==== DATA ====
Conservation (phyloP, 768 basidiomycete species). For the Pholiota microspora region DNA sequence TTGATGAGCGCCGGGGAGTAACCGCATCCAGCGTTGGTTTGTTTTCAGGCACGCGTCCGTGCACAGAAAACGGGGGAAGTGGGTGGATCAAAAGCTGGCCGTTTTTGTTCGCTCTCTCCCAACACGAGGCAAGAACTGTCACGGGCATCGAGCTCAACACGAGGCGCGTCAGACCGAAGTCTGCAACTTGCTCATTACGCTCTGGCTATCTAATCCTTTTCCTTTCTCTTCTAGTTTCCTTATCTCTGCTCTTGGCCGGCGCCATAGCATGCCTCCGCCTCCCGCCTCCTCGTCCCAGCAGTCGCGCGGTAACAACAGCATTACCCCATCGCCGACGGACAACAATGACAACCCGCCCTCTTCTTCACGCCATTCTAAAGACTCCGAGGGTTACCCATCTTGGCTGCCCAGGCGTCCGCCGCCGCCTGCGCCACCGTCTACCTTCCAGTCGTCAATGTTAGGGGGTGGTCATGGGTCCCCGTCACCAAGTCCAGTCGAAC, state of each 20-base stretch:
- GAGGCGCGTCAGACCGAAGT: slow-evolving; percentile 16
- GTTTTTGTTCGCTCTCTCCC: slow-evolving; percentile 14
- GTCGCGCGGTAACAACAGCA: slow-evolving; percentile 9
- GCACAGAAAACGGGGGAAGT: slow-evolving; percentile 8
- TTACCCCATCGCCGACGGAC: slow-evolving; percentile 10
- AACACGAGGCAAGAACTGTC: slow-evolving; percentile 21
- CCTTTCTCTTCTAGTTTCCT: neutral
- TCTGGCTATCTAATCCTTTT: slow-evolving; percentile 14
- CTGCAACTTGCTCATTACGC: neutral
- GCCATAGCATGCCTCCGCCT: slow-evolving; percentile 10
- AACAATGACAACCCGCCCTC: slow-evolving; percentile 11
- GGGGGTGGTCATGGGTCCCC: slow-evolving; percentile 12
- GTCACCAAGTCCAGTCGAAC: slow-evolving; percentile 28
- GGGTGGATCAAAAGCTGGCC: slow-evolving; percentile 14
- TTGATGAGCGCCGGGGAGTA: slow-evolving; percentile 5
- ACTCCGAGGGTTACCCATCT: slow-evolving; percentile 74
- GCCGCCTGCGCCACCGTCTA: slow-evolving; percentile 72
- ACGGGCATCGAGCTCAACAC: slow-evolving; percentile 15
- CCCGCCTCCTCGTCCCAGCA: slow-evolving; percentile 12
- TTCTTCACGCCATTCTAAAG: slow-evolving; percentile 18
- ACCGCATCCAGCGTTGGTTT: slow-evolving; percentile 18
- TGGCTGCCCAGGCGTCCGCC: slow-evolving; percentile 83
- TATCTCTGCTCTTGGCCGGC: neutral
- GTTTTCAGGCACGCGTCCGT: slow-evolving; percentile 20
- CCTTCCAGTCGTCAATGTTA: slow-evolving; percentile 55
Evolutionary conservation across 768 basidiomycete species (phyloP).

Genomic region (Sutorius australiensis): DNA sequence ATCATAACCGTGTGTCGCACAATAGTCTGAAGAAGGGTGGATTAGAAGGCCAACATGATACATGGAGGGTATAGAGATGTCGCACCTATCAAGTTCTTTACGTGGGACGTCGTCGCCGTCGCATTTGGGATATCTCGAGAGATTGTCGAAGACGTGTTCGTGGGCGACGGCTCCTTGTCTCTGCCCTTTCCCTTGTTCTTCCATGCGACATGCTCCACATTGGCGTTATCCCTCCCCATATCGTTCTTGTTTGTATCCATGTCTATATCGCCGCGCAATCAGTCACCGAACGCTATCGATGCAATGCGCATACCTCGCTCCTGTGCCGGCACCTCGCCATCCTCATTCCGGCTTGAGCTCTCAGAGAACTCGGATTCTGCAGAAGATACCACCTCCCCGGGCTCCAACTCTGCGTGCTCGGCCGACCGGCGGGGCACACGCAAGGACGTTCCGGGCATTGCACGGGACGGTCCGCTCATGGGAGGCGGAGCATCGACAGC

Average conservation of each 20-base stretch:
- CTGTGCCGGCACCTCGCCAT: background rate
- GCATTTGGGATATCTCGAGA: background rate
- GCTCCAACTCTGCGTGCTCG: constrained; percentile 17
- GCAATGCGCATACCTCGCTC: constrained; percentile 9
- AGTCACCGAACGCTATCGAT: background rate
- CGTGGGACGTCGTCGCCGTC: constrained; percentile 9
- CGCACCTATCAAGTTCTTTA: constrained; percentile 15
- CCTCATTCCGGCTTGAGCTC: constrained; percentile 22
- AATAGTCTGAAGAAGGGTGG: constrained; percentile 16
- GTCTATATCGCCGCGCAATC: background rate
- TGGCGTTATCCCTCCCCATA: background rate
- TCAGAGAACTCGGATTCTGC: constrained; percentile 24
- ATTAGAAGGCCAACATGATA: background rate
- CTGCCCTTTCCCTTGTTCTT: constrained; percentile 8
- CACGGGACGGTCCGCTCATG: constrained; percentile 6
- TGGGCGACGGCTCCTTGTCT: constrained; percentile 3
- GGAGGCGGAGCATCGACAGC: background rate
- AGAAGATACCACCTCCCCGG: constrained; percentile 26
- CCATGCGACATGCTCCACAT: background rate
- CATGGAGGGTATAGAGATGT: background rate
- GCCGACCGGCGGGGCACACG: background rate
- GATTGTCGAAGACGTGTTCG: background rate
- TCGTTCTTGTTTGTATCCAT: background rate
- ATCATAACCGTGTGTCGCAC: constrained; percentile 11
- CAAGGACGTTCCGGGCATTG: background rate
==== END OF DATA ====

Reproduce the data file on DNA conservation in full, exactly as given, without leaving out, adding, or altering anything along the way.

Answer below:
Conservation (phyloP, 768 basidiomycete species). For the Pholiota microspora region DNA sequence TTGATGAGCGCCGGGGAGTAACCGCATCCAGCGTTGGTTTGTTTTCAGGCACGCGTCCGTGCACAGAAAACGGGGGAAGTGGGTGGATCAAAAGCTGGCCGTTTTTGTTCGCTCTCTCCCAACACGAGGCAAGAACTGTCACGGGCATCGAGCTCAACACGAGGCGCGTCAGACCGAAGTCTGCAACTTGCTCATTACGCTCTGGCTATCTAATCCTTTTCCTTTCTCTTCTAGTTTCCTTATCTCTGCTCTTGGCCGGCGCCATAGCATGCCTCCGCCTCCCGCCTCCTCGTCCCAGCAGTCGCGCGGTAACAACAGCATTACCCCATCGCCGACGGACAACAATGACAACCCGCCCTCTTCTTCACGCCATTCTAAAGACTCCGAGGGTTACCCATCTTGGCTGCCCAGGCGTCCGCCGCCGCCTGCGCCACCGTCTACCTTCCAGTCGTCAATGTTAGGGGGTGGTCATGGGTCCCCGTCACCAAGTCCAGTCGAAC, state of each 20-base stretch:
- GAGGCGCGTCAGACCGAAGT: slow-evolving; percentile 16
- GTTTTTGTTCGCTCTCTCCC: slow-evolving; percentile 14
- GTCGCGCGGTAACAACAGCA: slow-evolving; percentile 9
- GCACAGAAAACGGGGGAAGT: slow-evolving; percentile 8
- TTACCCCATCGCCGACGGAC: slow-evolving; percentile 10
- AACACGAGGCAAGAACTGTC: slow-evolving; percentile 21
- CCTTTCTCTTCTAGTTTCCT: neutral
- TCTGGCTATCTAATCCTTTT: slow-evolving; percentile 14
- CTGCAACTTGCTCATTACGC: neutral
- GCCATAGCATGCCTCCGCCT: slow-evolving; percentile 10
- AACAATGACAACCCGCCCTC: slow-evolving; percentile 11
- GGGGGTGGTCATGGGTCCCC: slow-evolving; percentile 12
- GTCACCAAGTCCAGTCGAAC: slow-evolving; percentile 28
- GGGTGGATCAAAAGCTGGCC: slow-evolving; percentile 14
- TTGATGAGCGCCGGGGAGTA: slow-evolving; percentile 5
- ACTCCGAGGGTTACCCATCT: slow-evolving; percentile 74
- GCCGCCTGCGCCACCGTCTA: slow-evolving; percentile 72
- ACGGGCATCGAGCTCAACAC: slow-evolving; percentile 15
- CCCGCCTCCTCGTCCCAGCA: slow-evolving; percentile 12
- TTCTTCACGCCATTCTAAAG: slow-evolving; percentile 18
- ACCGCATCCAGCGTTGGTTT: slow-evolving; percentile 18
- TGGCTGCCCAGGCGTCCGCC: slow-evolving; percentile 83
- TATCTCTGCTCTTGGCCGGC: neutral
- GTTTTCAGGCACGCGTCCGT: slow-evolving; percentile 20
- CCTTCCAGTCGTCAATGTTA: slow-evolving; percentile 55
Evolutionary conservation across 768 basidiomycete species (phyloP).

Genomic region (Sutorius australiensis): DNA sequence ATCATAACCGTGTGTCGCACAATAGTCTGAAGAAGGGTGGATTAGAAGGCCAACATGATACATGGAGGGTATAGAGATGTCGCACCTATCAAGTTCTTTACGTGGGACGTCGTCGCCGTCGCATTTGGGATATCTCGAGAGATTGTCGAAGACGTGTTCGTGGGCGACGGCTCCTTGTCTCTGCCCTTTCCCTTGTTCTTCCATGCGACATGCTCCACATTGGCGTTATCCCTCCCCATATCGTTCTTGTTTGTATCCATGTCTATATCGCCGCGCAATCAGTCACCGAACGCTATCGATGCAATGCGCATACCTCGCTCCTGTGCCGGCACCTCGCCATCCTCATTCCGGCTTGAGCTCTCAGAGAACTCGGATTCTGCAGAAGATACCACCTCCCCGGGCTCCAACTCTGCGTGCTCGGCCGACCGGCGGGGCACACGCAAGGACGTTCCGGGCATTGCACGGGACGGTCCGCTCATGGGAGGCGGAGCATCGACAGC

Average conservation of each 20-base stretch:
- CTGTGCCGGCACCTCGCCAT: background rate
- GCATTTGGGATATCTCGAGA: background rate
- GCTCCAACTCTGCGTGCTCG: constrained; percentile 17
- GCAATGCGCATACCTCGCTC: constrained; percentile 9
- AGTCACCGAACGCTATCGAT: background rate
- CGTGGGACGTCGTCGCCGTC: constrained; percentile 9
- CGCACCTATCAAGTTCTTTA: constrained; percentile 15
- CCTCATTCCGGCTTGAGCTC: constrained; percentile 22
- AATAGTCTGAAGAAGGGTGG: constrained; percentile 16
- GTCTATATCGCCGCGCAATC: background rate
- TGGCGTTATCCCTCCCCATA: background rate
- TCAGAGAACTCGGATTCTGC: constrained; percentile 24
- ATTAGAAGGCCAACATGATA: background rate
- CTGCCCTTTCCCTTGTTCTT: constrained; percentile 8
- CACGGGACGGTCCGCTCATG: constrained; percentile 6
- TGGGCGACGGCTCCTTGTCT: constrained; percentile 3
- GGAGGCGGAGCATCGACAGC: background rate
- AGAAGATACCACCTCCCCGG: constrained; percentile 26
- CCATGCGACATGCTCCACAT: background rate
- CATGGAGGGTATAGAGATGT: background rate
- GCCGACCGGCGGGGCACACG: background rate
- GATTGTCGAAGACGTGTTCG: background rate
- TCGTTCTTGTTTGTATCCAT: background rate
- ATCATAACCGTGTGTCGCAC: constrained; percentile 11
- CAAGGACGTTCCGGGCATTG: background rate